Titles have power. And in a certain sense, I don't like the title of this essay. Amazon vs. Macmillan is catchy and memorable but it also creates several misconceptions. One of which is that you're either on Amazon's side or Macmillan's side but that's not really the case. For this article, I'm taking a page from Andrew Wheeler's excellent Myths of Amazon/Macmillan (you should all go read it) and counter some of the statements made with regards to the issue.
1) Over at Indie Author, April Hamilton is pretty much saying to authors: blame Macmillan and don't side with them. "It was Macmillan which set forces in motion that ultimately resulted in the removal of ‘buy’ links, not Amazon, and while Amazon's actions in this seem excessive, I still see plenty of reasons for authors to be irked with Macmillan." It continues at how Macmillan's proposed model is harmful to authors.
I have two countering statements here. First, many of the authors aren't really siding with Macmillan more than blaming Amazon. Author Scott Westerfeld has a breakdown here. Another thing I'd add to that is that while Amazon is well within their rights to pull-out any product from their catalog, it would have been great to have given advance notice to Macmillan. But that's not the case here and Amazon simply withdrew the books during negotiations, in addition to pulling out print books (which were not the subject of discussion as far as we can surmise) as leverage.
My second counter-statement here is that the authors who dislike Amazon aren't necessarily fans of the agency model. Some are optimistic about it while others are skeptical. They're complaining about Amazon's actions in this instance, not necessarily of the business model they're using (or the one that Macmillan is proposing).
2) At Teleread, the title says it all: Maybe we should be hurting the authors. It goes on about the plight of the consumer: "Where is the voice of the customer in all of this? What are they doing to try and make things better for themselves?"
The problem here is that authors don't determine book prices--unless they also happen to be the publisher (i.e. self-publishers). Nor do authors, for that matter, have much say when it comes to book covers, and blaming authors for book prices is about as effective as complaining to them about their book covers.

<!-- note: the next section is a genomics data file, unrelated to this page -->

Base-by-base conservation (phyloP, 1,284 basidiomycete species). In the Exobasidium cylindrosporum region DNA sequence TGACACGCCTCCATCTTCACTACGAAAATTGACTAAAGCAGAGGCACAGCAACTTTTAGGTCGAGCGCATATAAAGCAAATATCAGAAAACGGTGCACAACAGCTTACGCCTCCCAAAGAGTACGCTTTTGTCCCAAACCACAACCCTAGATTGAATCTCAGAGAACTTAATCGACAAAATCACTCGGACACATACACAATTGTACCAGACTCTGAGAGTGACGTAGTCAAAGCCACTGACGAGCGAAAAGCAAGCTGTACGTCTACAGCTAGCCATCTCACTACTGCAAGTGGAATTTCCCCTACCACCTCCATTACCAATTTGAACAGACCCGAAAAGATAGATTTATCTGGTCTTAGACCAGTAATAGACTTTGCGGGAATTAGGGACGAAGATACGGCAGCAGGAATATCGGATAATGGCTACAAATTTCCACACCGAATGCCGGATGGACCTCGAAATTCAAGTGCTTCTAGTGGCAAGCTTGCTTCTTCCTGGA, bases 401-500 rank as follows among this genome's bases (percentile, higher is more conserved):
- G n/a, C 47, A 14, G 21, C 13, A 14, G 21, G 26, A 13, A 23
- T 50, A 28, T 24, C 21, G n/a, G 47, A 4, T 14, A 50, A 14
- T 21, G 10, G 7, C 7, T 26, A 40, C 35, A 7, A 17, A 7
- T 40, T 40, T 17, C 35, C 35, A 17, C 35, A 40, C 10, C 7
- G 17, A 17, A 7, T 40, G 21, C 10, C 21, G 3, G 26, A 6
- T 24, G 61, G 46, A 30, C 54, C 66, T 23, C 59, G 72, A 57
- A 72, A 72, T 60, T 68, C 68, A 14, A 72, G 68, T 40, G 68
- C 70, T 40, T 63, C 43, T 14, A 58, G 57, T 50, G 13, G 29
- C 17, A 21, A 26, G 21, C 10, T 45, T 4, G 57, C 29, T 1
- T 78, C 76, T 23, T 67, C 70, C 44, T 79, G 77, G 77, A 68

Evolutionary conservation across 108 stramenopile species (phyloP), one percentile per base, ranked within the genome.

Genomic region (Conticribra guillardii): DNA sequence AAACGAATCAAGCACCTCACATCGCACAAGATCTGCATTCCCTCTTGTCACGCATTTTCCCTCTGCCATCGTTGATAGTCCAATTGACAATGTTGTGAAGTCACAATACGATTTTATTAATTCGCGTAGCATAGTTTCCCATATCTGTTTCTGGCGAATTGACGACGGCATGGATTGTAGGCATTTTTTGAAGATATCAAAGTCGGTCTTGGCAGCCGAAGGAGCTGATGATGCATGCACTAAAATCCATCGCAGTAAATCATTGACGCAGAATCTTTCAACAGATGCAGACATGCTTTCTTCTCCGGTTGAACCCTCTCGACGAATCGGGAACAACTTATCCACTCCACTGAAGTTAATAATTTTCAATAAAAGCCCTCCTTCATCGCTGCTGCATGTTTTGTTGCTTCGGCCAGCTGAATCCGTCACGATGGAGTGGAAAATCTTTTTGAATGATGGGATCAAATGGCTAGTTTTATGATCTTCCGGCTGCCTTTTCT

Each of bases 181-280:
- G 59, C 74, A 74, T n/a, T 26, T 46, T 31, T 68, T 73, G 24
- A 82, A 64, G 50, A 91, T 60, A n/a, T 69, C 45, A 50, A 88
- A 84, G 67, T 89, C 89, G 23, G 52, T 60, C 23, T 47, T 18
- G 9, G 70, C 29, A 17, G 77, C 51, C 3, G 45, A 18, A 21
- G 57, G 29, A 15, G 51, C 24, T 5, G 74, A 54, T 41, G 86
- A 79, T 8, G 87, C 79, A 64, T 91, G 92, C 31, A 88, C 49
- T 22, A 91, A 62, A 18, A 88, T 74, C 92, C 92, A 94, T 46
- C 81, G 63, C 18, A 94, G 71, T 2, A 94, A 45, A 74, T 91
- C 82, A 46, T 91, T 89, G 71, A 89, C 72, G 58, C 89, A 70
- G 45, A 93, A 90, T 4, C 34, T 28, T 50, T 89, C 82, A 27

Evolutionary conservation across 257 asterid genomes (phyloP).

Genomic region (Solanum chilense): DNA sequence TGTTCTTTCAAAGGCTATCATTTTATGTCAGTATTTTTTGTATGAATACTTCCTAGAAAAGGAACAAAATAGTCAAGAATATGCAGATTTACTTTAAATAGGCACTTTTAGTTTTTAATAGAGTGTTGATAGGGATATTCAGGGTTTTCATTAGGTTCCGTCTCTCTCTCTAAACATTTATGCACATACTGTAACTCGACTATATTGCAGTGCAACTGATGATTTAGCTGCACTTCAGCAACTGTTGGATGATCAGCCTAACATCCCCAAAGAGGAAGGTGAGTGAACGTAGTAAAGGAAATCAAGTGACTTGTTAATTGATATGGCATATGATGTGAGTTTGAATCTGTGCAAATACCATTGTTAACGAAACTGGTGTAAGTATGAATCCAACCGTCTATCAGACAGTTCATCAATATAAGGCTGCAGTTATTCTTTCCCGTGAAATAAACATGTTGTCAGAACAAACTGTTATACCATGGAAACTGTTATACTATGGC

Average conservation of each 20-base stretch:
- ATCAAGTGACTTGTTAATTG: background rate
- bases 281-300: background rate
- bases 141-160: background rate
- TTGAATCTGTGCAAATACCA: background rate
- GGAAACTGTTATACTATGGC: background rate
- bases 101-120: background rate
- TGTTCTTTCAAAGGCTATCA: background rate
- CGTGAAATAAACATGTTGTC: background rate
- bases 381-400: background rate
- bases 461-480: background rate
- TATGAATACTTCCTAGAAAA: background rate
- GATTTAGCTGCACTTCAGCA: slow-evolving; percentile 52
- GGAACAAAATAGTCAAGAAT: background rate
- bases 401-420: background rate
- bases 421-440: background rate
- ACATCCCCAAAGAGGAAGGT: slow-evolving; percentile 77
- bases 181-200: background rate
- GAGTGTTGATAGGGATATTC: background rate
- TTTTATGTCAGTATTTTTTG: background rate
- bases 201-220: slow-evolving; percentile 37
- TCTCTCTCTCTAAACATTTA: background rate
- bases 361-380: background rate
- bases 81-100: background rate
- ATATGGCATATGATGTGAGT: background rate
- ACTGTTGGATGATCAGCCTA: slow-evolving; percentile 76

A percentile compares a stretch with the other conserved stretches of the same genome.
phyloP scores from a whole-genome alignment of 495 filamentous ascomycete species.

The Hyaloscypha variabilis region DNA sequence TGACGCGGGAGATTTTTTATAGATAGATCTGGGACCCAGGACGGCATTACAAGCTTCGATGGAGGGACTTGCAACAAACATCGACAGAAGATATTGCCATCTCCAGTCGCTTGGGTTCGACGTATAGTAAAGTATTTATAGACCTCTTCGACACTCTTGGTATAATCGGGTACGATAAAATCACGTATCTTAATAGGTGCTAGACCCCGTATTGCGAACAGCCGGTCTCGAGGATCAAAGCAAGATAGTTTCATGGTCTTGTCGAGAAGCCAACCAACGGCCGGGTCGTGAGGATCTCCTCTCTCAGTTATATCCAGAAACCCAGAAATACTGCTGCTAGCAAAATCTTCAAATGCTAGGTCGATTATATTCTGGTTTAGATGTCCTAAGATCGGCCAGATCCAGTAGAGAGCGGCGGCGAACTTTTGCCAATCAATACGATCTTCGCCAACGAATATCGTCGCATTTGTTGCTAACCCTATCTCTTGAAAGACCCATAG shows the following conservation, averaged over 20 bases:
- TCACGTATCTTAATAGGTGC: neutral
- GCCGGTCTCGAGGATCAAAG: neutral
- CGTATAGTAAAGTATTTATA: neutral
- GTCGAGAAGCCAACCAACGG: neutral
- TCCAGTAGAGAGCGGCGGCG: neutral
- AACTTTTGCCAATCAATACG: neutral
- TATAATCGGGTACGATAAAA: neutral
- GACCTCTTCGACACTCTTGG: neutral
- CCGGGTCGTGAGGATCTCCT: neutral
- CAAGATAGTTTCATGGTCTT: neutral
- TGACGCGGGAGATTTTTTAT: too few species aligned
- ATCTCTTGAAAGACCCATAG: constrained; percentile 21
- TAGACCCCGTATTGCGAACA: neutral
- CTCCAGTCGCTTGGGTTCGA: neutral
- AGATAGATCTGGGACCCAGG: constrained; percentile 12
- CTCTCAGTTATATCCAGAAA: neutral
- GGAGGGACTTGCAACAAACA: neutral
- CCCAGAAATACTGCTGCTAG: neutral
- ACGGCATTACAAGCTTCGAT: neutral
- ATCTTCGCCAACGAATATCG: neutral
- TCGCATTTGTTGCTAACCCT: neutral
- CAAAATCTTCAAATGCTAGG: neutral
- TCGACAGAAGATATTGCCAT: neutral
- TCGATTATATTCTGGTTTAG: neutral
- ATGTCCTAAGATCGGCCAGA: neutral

If you want to complain about eBook pricing, the ones whom you should be addressing are publishers, retailers, and distributors (when it's applicable) as they have the most say in determining price. Statements like "Maybe we should be hurting the authors" is simply looking for a scapegoat, rather than addressing the actual problem. At this point in time, the only option authors have in determining price is whether they'd actually sell their book to a publisher or not (and in the case of Macmillan books, those rights have already been sold, and it's not like the author can suddenly rescind the rights just because they're unhappy about the publisher's price point).
3) Michael Stackpole currently has a series entitled Authors Can Be Stupid which touches on the Amazon/Macmillan issue but one of his posts that I'd like to tackle is Please Feed the Authors! "I certainly have sympathy for the authors whose work is caught in this catfight, but this call for readers to go out and buy their books right now is nonsense. The appeals make it appear that if we don’t buy now, these authors will starve."
For the record, what Stackpole says is true: if you buy a book now, the author will most likely get paid eight months down the line (if not later)--pending special arrangements with the publisher (probable for an independent press, not likely for a major publisher). And if you read the rest of the series, Stackpole does mention some benefits for going the eBook route, or even as a self-publisher in tandem with this.